Born in 1965 on the west side of the Motor City, the son of two strict Roman Catholic special-education teachers, McCotter spent much of his impressionable years debating music with his brother, Dennis, who remains the congressman’s preferred bassist. “When you are growing up in the Seventies, you had glam rock or disco, or you could go back,” he says. “We went back.” His epiphany came one evening when a pair of films — the Beatles’ A Hard Day’s Night and Help! — popped on Channel 7. “It clicked,” he says. “I liked the sound — they didn’t sound like my father’s Irish Rover tapes or his eight tracks.”
The McCotter brothers never looked back. The Beatles, the Who, the Rolling Stones, you name it — if it’s classic rock, they likely own the original vinyl records — and McCotter can play Lynyrd Skynyrd’s “Free Bird” solo with his guitar behind his neck. Growing up, the boys’ bands echoed their heroes. First, the Flying Squirrels, a name they picked after the keyboard player accidentally sent one unfortunate rodent airborne while he was driving to band practice. Next was Sir Funk-a-Lot and the Knights of the Terrestrial Jam. “My brother was heavy into Bootsy Collins at the time,” McCotter explains.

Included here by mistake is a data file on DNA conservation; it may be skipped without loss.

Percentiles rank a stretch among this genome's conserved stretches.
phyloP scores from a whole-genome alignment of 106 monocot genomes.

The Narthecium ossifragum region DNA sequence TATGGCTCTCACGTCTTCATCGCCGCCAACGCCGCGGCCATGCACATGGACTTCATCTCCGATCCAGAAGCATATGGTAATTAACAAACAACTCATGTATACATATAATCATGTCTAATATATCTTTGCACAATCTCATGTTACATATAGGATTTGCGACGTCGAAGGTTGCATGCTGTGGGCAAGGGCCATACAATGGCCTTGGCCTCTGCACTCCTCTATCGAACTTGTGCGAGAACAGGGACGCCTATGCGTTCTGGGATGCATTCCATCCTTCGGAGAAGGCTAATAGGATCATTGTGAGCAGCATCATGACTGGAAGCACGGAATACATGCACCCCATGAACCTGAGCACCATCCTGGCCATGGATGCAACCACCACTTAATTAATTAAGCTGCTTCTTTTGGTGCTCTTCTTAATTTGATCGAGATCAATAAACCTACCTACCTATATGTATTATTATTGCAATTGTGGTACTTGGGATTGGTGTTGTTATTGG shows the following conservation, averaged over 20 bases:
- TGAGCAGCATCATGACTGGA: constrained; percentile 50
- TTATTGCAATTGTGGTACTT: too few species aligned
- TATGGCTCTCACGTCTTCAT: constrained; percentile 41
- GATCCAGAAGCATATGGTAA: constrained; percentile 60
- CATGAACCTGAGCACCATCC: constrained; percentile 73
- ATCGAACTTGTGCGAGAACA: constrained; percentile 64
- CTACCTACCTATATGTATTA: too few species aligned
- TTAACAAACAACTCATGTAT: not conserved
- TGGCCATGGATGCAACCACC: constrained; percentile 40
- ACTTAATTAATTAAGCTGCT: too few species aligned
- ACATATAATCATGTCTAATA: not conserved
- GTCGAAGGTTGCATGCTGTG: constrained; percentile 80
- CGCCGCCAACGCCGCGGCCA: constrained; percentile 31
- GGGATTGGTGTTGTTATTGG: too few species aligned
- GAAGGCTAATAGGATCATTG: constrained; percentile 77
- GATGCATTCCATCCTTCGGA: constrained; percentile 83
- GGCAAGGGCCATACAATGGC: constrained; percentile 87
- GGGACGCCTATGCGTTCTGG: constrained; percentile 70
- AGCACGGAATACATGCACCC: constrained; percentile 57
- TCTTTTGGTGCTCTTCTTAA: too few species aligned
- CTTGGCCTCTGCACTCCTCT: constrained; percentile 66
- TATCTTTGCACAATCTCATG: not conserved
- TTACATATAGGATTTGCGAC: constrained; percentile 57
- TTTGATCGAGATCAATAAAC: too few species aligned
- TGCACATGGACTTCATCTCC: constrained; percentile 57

McCotter went on to graduate summa cum laude from the University of Detroit Mercy, a Jesuit institution, then attended its law school, graduating in 1990. From his early years till today, whether as a Wayne County commissioner or a small-time attorney, he has used rock-and-roll to smooth out his awkward-schoolboy edge.